• July 28, 2010

At the risk of alienating Minnesota Litigator readers with one of dullest posts ever, a published Minnesota Court of Appeals decision has come down this week on the interplay between Article III of the Uniform Commercial Code, on the one hand, “principles of law and equity” on the other hand, and determining when the former “displaces” the latter.  The issue may be dull until the distinction means the difference between recovering money on a promissory note and recovering nothing.  Then maybe it gets interesting…

Lester Nordin lent his daughter and son-in-law money (about $38,000, at 7% interest, with no due date on the loan), the debt secured by a promissory note in 1997.  Then, a year later, the borrowing couple divorced.  Then, a year later, it seems Lester’s wife died and he married Edna, his ex-son-in-law’s mother.  Then, in 2003, Edna made a $10,000 payment on her son’s debt. Then, in 2008, Lester Nordin died and Susan Nordin, as his personal representative sought to get repayment on the note from Roland Retzlaff, her ex-husband.

The issue:  did the applicable statute of limitation on Retzlaff’s debt to Lester Nordin, 10 years, lapse since the date of the promissory note executed in 1997 or did the payment by Edna, on her son’s behalf but without his knowledge or approval, toll the statute of limitation?

Minn. Stat. § 336.3-602(a) (2008) provides that “an instrument is paid to the extent payment is made by or on behalf of a party obliged to pay the instrument, and to a person entitled to enforce the instrument.”  Based on this law, the district court held that Edna’s payment was a payment on the note under Article III and, consequently, tolled the ten year statute of limitations.  To the extent that common law provides that tolling would have required Retlaff to have had knowledge of and to have ratified the payment of the debt on his behalf, the trial court (Grant County District Court) ruled the law was displaced by the UCC.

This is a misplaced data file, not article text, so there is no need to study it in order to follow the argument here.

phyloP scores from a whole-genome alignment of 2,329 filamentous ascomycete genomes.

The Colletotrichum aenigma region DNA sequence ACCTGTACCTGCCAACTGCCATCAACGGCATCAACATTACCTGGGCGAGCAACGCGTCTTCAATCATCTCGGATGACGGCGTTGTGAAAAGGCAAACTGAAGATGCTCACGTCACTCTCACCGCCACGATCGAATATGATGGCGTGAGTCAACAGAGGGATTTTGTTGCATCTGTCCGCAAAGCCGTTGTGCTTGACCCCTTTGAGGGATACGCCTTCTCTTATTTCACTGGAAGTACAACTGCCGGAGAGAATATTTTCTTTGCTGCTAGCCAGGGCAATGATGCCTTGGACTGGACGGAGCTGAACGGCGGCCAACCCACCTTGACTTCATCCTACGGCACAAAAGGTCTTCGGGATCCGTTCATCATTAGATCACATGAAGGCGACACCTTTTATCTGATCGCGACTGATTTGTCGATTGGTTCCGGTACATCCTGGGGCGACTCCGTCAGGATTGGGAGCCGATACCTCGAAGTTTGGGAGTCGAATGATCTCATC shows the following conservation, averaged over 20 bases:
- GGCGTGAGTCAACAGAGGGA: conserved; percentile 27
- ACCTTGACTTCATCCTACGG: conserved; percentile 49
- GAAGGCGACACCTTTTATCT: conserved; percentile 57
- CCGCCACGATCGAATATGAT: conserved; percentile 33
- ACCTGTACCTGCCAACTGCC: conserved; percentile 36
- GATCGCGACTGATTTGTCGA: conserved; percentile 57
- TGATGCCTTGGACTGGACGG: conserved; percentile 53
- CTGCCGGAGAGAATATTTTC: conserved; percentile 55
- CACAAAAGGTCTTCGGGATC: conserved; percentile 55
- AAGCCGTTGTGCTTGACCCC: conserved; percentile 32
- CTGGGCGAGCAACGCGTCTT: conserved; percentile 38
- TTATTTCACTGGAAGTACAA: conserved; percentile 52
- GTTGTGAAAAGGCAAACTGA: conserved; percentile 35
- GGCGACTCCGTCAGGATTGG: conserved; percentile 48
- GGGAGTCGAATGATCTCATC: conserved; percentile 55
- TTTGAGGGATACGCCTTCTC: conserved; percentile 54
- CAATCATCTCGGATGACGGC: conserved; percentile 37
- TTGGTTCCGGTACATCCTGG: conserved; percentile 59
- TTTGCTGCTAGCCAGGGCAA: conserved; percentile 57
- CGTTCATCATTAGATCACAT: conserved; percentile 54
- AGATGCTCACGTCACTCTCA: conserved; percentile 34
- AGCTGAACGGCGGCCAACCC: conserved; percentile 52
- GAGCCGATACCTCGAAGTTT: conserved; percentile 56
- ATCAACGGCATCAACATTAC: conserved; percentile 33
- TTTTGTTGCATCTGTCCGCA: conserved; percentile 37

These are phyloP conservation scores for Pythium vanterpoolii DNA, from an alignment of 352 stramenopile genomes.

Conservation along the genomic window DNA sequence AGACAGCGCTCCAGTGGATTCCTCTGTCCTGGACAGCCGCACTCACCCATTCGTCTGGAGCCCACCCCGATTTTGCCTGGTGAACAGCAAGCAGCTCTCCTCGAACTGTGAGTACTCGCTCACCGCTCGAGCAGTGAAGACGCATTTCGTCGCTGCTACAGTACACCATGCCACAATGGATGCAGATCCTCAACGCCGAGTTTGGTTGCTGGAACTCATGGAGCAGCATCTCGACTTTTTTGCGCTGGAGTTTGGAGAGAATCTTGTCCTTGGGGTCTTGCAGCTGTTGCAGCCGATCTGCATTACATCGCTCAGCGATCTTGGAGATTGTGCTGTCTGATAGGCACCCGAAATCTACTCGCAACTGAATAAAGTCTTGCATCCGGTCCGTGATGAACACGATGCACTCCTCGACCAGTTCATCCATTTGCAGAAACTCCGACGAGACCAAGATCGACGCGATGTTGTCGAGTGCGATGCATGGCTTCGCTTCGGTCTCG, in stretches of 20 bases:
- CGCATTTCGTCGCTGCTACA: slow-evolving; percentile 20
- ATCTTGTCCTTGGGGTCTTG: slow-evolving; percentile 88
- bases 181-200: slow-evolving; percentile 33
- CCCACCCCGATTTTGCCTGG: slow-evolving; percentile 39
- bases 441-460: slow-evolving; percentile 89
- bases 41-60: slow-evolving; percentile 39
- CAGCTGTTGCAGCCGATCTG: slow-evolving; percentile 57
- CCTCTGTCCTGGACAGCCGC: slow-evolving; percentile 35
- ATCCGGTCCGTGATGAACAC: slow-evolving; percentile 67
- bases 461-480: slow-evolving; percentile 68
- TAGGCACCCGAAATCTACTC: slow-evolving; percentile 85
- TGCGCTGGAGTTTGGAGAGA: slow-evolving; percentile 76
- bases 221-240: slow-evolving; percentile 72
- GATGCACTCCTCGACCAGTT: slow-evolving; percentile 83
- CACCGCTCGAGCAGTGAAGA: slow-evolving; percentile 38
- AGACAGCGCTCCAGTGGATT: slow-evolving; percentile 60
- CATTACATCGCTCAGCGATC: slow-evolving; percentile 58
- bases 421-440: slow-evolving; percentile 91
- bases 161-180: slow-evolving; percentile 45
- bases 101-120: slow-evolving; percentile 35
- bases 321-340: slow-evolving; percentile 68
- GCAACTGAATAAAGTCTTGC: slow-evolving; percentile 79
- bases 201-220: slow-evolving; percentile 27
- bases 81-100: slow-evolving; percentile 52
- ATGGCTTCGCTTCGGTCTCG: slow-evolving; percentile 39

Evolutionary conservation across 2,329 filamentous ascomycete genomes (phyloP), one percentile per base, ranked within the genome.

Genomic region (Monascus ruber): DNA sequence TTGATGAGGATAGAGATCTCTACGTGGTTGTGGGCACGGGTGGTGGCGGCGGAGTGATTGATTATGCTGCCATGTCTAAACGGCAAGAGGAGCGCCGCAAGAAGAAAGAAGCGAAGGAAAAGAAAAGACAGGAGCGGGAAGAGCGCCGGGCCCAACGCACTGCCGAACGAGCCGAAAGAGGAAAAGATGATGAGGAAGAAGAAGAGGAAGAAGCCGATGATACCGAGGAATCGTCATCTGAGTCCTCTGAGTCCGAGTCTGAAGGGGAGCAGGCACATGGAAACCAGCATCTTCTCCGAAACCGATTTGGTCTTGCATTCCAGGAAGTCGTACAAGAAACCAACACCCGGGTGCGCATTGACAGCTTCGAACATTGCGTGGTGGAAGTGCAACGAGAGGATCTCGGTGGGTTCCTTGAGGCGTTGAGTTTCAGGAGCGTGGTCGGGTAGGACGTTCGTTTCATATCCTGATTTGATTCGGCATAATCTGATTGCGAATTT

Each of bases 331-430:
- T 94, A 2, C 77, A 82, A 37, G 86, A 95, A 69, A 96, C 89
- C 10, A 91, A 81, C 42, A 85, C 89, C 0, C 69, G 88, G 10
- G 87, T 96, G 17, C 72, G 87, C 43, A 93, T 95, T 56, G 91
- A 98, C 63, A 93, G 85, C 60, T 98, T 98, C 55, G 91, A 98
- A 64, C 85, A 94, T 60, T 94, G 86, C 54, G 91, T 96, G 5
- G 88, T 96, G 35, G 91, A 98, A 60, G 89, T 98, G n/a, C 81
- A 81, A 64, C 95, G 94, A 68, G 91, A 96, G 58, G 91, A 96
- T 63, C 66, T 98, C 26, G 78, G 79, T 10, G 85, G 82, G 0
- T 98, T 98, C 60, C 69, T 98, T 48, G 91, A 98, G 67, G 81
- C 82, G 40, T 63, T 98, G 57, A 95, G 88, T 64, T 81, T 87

The Minnesota Court of Appeals (Schellhas, Connolly, Willis) in an opinion by Judge Schellhas reversed.

Because section 336.3-602(a) provides only that an instrument is paid to the extent payment is made by or on behalf of a party obliged to pay the instrument,  but does not state how to determine when such a payment is made, section 336.3-602(a) does not displace principles of law and equity.

Under the common law, Edna’s payment did not qualify as a payment on the debt by her son because payment was not only not made by him, but also without his knowledge or ratification (even if on his behalf).  Plaintiff had argued that the focus in the law was not on the borrower’s intent to repay the debt but, rather, on the lender’s intent to seek repayment.  The Court of Appeals rejected that case law as preceding “well before” the 1992 10-year statute of limitation on such claims.

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